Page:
The world is observing the International Tigers Day today with an aim to increase awareness about the conservation of tiger. The International Tigers Day also known as Global Tigers Day promotes the protection of natural habitat of tigers. Tigers are listed as endangered species and the 20th century saw a major decline in the tiger population across the globe. Let us know more facts about the International Tigers Day.
Tiger has been listed as an endangered species since 1986.
The world has seen a loss of over 95 percent of the world’s wild tiger population since then.
The reasons for the decline in tiger population majorly include poaching, illegal trade, habitat loss, climate changes and diseases.
India is home to 70 percent of the world’s big cats.
They are found in forests, mangrove swamps and Himalayan foothills.
According to the fresh census report ‘Status of Tigers in India-2018’ the number of tigers in India is 2,967 which is up from 2,226 of the 2014 census. This survey is conducted once in four years.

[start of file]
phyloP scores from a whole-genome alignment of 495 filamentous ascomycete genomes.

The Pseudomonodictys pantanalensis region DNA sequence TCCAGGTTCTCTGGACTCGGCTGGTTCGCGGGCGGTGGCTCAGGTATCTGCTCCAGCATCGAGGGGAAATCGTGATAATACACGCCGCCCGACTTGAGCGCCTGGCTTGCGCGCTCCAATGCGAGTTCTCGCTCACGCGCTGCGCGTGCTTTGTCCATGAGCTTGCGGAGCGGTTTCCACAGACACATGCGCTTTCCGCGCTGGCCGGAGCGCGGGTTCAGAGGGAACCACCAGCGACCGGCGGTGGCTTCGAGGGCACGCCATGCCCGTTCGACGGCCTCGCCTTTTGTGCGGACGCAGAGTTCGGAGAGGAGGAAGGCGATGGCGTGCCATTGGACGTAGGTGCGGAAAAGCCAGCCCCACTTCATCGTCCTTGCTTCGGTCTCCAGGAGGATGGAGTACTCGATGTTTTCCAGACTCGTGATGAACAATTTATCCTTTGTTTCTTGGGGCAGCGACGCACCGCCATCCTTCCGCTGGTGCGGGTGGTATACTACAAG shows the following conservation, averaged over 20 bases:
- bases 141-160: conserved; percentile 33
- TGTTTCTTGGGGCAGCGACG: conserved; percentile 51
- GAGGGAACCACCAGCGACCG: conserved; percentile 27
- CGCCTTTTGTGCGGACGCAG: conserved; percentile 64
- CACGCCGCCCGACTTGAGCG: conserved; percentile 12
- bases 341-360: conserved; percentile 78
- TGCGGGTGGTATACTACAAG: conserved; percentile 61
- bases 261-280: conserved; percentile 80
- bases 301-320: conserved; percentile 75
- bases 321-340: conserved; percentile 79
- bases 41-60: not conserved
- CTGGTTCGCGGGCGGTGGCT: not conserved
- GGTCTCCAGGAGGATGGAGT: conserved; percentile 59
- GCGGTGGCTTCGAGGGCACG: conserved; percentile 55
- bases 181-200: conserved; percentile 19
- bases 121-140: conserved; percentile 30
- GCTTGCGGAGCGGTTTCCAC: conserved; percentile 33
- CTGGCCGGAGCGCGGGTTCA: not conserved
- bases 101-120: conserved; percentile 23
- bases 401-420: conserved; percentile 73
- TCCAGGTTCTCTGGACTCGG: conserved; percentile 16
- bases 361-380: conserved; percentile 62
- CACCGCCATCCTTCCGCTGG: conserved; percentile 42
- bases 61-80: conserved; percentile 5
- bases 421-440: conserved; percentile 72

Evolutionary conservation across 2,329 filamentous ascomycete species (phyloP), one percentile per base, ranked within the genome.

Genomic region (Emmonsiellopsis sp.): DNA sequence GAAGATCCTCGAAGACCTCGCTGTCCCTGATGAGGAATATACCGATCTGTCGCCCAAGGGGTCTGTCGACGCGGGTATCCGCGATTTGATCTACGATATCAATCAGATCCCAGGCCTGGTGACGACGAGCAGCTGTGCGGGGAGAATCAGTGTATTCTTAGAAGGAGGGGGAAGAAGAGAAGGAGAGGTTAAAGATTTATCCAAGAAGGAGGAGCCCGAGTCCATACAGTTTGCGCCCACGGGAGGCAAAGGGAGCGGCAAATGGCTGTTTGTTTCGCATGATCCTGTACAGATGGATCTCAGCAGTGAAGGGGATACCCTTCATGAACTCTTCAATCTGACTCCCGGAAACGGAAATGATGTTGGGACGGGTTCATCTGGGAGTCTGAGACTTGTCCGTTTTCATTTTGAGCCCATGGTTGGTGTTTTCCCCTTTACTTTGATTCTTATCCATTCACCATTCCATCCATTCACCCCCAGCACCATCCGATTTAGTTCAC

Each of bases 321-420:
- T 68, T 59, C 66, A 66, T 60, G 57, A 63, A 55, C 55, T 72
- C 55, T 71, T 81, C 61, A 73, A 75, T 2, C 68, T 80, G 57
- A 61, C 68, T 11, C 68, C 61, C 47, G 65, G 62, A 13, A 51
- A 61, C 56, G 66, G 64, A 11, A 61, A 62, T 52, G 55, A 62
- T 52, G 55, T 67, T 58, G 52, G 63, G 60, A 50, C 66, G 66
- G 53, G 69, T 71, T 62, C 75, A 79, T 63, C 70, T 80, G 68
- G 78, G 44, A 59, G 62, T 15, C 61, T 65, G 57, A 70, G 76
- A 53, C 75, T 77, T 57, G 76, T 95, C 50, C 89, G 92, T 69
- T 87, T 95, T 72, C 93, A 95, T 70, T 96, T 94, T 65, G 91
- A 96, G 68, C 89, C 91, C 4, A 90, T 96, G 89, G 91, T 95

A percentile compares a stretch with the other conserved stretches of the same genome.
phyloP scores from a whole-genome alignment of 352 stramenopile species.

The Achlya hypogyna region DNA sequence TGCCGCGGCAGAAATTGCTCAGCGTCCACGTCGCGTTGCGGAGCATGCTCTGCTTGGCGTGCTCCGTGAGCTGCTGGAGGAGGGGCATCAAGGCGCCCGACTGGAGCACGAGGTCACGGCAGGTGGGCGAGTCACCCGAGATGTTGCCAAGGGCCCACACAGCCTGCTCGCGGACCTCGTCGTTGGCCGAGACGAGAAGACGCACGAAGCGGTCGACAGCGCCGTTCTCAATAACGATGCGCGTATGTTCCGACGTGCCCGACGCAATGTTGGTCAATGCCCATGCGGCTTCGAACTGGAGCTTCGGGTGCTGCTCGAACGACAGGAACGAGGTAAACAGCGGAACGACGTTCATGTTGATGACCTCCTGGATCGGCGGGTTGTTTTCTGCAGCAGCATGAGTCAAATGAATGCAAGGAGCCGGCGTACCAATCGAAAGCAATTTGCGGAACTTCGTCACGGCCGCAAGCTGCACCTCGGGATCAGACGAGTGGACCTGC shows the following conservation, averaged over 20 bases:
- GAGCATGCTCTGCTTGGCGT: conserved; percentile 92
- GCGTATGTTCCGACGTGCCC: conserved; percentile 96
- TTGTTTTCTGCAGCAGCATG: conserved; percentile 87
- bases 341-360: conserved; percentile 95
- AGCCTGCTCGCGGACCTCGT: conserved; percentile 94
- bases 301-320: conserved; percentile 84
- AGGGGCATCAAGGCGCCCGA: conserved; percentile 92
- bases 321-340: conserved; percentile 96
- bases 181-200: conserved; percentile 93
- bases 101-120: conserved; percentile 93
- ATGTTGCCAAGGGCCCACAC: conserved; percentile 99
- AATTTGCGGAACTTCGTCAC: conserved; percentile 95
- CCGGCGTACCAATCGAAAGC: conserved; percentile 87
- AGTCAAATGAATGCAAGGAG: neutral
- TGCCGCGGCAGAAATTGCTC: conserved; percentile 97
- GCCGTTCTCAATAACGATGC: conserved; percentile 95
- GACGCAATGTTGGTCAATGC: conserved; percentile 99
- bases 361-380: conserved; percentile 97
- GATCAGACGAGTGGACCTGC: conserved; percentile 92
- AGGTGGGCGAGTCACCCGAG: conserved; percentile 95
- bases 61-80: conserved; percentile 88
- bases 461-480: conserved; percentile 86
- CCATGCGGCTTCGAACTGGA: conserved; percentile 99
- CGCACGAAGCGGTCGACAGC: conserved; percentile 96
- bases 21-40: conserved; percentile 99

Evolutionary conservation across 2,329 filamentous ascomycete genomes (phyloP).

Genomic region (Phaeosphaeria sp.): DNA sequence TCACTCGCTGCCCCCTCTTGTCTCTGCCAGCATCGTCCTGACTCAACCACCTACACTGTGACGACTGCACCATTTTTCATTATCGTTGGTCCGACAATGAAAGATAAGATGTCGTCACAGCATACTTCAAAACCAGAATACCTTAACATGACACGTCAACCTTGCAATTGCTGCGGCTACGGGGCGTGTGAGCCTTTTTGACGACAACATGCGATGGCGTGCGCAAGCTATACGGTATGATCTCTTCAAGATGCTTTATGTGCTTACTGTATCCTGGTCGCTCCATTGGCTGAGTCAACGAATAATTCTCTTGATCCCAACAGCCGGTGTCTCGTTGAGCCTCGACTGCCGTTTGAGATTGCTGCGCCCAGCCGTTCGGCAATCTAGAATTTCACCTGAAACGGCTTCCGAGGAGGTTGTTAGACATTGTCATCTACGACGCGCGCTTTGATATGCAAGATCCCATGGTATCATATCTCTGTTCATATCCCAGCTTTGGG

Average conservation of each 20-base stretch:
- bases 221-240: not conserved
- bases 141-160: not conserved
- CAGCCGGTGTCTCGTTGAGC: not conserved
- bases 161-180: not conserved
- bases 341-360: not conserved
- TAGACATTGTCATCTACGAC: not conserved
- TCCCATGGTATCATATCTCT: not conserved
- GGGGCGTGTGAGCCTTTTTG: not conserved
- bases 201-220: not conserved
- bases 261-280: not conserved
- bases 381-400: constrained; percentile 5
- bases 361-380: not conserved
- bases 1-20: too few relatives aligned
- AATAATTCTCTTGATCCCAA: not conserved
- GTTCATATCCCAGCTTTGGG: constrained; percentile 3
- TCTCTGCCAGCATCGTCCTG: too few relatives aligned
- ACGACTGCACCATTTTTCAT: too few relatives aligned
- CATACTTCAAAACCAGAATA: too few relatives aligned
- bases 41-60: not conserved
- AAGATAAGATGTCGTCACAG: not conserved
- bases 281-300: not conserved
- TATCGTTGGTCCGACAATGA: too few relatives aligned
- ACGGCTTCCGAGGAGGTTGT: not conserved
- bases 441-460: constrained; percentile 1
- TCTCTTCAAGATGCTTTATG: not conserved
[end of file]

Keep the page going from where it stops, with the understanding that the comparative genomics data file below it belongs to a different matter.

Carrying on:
According to the report Madhya Pradesh has the highest number of tigers at 526, followed by Karnataka 524 and Uttarakhand at 442.
Prime Minister Narendra Modi as he released the All India Tiger Estimation, said India, with around 3,000 tigers, is one of safest habitats for the tigers in world.
In five years, the tiger protected areas have increased from 692 to over 860, community reserves from 43 to over 100.
According to the 2014 census the total number of big cats in the country was at 2,226. The 2010 census figure is at 1,706 and in 2006 it was 1,411 indicating the tiger numbers have sprung up.
As part of tiger protection initiatives, in 2010 Global Tiger Recovery Programme was established with the aim of doubling the global tiger population by 2022.
The Global Tiger Recovery Program seeks to empower Tiger Range Countries (TRCs) to address threats, and crisis haunting the tiger survival.
Project Tiger was initiated on 1st April 1973, and is still an important movement aimed at the conservation of tiger in India.
Many conservation areas have been created to make sure that no human could enter the area and do any harm to the tiger or its habitat.
There are 50 tiger reserves in India which are governed by Project Tiger and administrated by the National Tiger Conservation Authority (NTCA).
Beginning from a total of 9 reserves in 1973-74 the number has grown to fifty now.Posted in International, News